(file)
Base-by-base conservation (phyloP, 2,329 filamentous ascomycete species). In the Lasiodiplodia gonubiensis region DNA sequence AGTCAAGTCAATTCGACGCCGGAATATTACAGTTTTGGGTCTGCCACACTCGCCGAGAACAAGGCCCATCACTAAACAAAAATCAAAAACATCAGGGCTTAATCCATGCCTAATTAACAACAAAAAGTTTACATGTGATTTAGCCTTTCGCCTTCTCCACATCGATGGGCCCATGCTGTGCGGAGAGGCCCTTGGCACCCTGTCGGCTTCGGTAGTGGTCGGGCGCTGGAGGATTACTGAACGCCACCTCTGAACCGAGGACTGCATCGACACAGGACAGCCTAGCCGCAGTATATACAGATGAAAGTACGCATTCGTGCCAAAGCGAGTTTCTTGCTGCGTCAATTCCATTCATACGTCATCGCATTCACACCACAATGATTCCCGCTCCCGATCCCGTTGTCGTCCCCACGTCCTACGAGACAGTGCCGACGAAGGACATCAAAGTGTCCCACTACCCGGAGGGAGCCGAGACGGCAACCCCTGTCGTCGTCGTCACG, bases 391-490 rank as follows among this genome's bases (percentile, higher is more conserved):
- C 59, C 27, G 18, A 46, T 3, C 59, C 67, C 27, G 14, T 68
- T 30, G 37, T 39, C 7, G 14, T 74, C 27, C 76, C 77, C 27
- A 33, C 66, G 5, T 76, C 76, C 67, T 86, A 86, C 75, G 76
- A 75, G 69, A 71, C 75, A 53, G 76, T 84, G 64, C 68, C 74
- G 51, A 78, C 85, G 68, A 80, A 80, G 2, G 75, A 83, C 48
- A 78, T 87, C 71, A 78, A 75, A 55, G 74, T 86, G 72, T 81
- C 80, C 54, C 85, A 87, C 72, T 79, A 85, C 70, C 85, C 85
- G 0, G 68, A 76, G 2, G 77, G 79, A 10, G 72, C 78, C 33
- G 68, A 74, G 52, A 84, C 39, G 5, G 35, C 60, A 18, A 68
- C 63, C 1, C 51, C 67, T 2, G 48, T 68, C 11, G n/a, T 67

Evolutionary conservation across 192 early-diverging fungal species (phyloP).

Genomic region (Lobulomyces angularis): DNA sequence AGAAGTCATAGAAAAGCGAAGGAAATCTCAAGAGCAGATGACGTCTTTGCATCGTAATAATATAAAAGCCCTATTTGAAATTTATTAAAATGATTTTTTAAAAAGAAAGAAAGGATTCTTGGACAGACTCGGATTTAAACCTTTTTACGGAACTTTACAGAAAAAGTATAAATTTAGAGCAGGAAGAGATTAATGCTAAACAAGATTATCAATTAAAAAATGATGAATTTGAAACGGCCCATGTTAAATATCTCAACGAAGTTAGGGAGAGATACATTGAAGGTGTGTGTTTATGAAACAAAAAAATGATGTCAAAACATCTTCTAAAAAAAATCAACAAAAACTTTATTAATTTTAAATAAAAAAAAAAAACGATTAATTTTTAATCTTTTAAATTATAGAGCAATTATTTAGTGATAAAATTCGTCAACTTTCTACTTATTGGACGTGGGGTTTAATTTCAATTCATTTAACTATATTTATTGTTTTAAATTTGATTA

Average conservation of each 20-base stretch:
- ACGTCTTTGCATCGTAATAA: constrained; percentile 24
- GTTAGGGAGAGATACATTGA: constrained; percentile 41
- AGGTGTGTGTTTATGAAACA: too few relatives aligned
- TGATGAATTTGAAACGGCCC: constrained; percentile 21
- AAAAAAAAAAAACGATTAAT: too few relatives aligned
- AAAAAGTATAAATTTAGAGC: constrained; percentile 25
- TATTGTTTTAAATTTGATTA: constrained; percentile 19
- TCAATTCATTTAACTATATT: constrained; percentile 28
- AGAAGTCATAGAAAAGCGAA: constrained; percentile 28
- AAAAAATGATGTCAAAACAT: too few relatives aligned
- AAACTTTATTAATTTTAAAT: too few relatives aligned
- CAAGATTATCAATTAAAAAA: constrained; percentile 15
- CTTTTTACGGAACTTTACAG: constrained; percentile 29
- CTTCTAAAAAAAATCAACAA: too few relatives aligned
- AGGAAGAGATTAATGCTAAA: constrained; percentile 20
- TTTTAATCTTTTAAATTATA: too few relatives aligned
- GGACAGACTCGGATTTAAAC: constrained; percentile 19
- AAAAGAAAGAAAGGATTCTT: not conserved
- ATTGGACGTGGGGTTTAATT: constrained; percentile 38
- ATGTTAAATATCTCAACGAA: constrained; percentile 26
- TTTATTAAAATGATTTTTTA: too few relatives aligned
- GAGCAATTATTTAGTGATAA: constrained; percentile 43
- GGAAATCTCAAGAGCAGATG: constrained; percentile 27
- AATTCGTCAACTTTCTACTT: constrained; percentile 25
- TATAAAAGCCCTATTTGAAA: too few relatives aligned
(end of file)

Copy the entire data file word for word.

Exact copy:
Base-by-base conservation (phyloP, 2,329 filamentous ascomycete species). In the Lasiodiplodia gonubiensis region DNA sequence AGTCAAGTCAATTCGACGCCGGAATATTACAGTTTTGGGTCTGCCACACTCGCCGAGAACAAGGCCCATCACTAAACAAAAATCAAAAACATCAGGGCTTAATCCATGCCTAATTAACAACAAAAAGTTTACATGTGATTTAGCCTTTCGCCTTCTCCACATCGATGGGCCCATGCTGTGCGGAGAGGCCCTTGGCACCCTGTCGGCTTCGGTAGTGGTCGGGCGCTGGAGGATTACTGAACGCCACCTCTGAACCGAGGACTGCATCGACACAGGACAGCCTAGCCGCAGTATATACAGATGAAAGTACGCATTCGTGCCAAAGCGAGTTTCTTGCTGCGTCAATTCCATTCATACGTCATCGCATTCACACCACAATGATTCCCGCTCCCGATCCCGTTGTCGTCCCCACGTCCTACGAGACAGTGCCGACGAAGGACATCAAAGTGTCCCACTACCCGGAGGGAGCCGAGACGGCAACCCCTGTCGTCGTCGTCACG, bases 391-490 rank as follows among this genome's bases (percentile, higher is more conserved):
- C 59, C 27, G 18, A 46, T 3, C 59, C 67, C 27, G 14, T 68
- T 30, G 37, T 39, C 7, G 14, T 74, C 27, C 76, C 77, C 27
- A 33, C 66, G 5, T 76, C 76, C 67, T 86, A 86, C 75, G 76
- A 75, G 69, A 71, C 75, A 53, G 76, T 84, G 64, C 68, C 74
- G 51, A 78, C 85, G 68, A 80, A 80, G 2, G 75, A 83, C 48
- A 78, T 87, C 71, A 78, A 75, A 55, G 74, T 86, G 72, T 81
- C 80, C 54, C 85, A 87, C 72, T 79, A 85, C 70, C 85, C 85
- G 0, G 68, A 76, G 2, G 77, G 79, A 10, G 72, C 78, C 33
- G 68, A 74, G 52, A 84, C 39, G 5, G 35, C 60, A 18, A 68
- C 63, C 1, C 51, C 67, T 2, G 48, T 68, C 11, G n/a, T 67

Evolutionary conservation across 192 early-diverging fungal species (phyloP).

Genomic region (Lobulomyces angularis): DNA sequence AGAAGTCATAGAAAAGCGAAGGAAATCTCAAGAGCAGATGACGTCTTTGCATCGTAATAATATAAAAGCCCTATTTGAAATTTATTAAAATGATTTTTTAAAAAGAAAGAAAGGATTCTTGGACAGACTCGGATTTAAACCTTTTTACGGAACTTTACAGAAAAAGTATAAATTTAGAGCAGGAAGAGATTAATGCTAAACAAGATTATCAATTAAAAAATGATGAATTTGAAACGGCCCATGTTAAATATCTCAACGAAGTTAGGGAGAGATACATTGAAGGTGTGTGTTTATGAAACAAAAAAATGATGTCAAAACATCTTCTAAAAAAAATCAACAAAAACTTTATTAATTTTAAATAAAAAAAAAAAACGATTAATTTTTAATCTTTTAAATTATAGAGCAATTATTTAGTGATAAAATTCGTCAACTTTCTACTTATTGGACGTGGGGTTTAATTTCAATTCATTTAACTATATTTATTGTTTTAAATTTGATTA

Average conservation of each 20-base stretch:
- ACGTCTTTGCATCGTAATAA: constrained; percentile 24
- GTTAGGGAGAGATACATTGA: constrained; percentile 41
- AGGTGTGTGTTTATGAAACA: too few relatives aligned
- TGATGAATTTGAAACGGCCC: constrained; percentile 21
- AAAAAAAAAAAACGATTAAT: too few relatives aligned
- AAAAAGTATAAATTTAGAGC: constrained; percentile 25
- TATTGTTTTAAATTTGATTA: constrained; percentile 19
- TCAATTCATTTAACTATATT: constrained; percentile 28
- AGAAGTCATAGAAAAGCGAA: constrained; percentile 28
- AAAAAATGATGTCAAAACAT: too few relatives aligned
- AAACTTTATTAATTTTAAAT: too few relatives aligned
- CAAGATTATCAATTAAAAAA: constrained; percentile 15
- CTTTTTACGGAACTTTACAG: constrained; percentile 29
- CTTCTAAAAAAAATCAACAA: too few relatives aligned
- AGGAAGAGATTAATGCTAAA: constrained; percentile 20
- TTTTAATCTTTTAAATTATA: too few relatives aligned
- GGACAGACTCGGATTTAAAC: constrained; percentile 19
- AAAAGAAAGAAAGGATTCTT: not conserved
- ATTGGACGTGGGGTTTAATT: constrained; percentile 38
- ATGTTAAATATCTCAACGAA: constrained; percentile 26
- TTTATTAAAATGATTTTTTA: too few relatives aligned
- GAGCAATTATTTAGTGATAA: constrained; percentile 43
- GGAAATCTCAAGAGCAGATG: constrained; percentile 27
- AATTCGTCAACTTTCTACTT: constrained; percentile 25
- TATAAAAGCCCTATTTGAAA: too few relatives aligned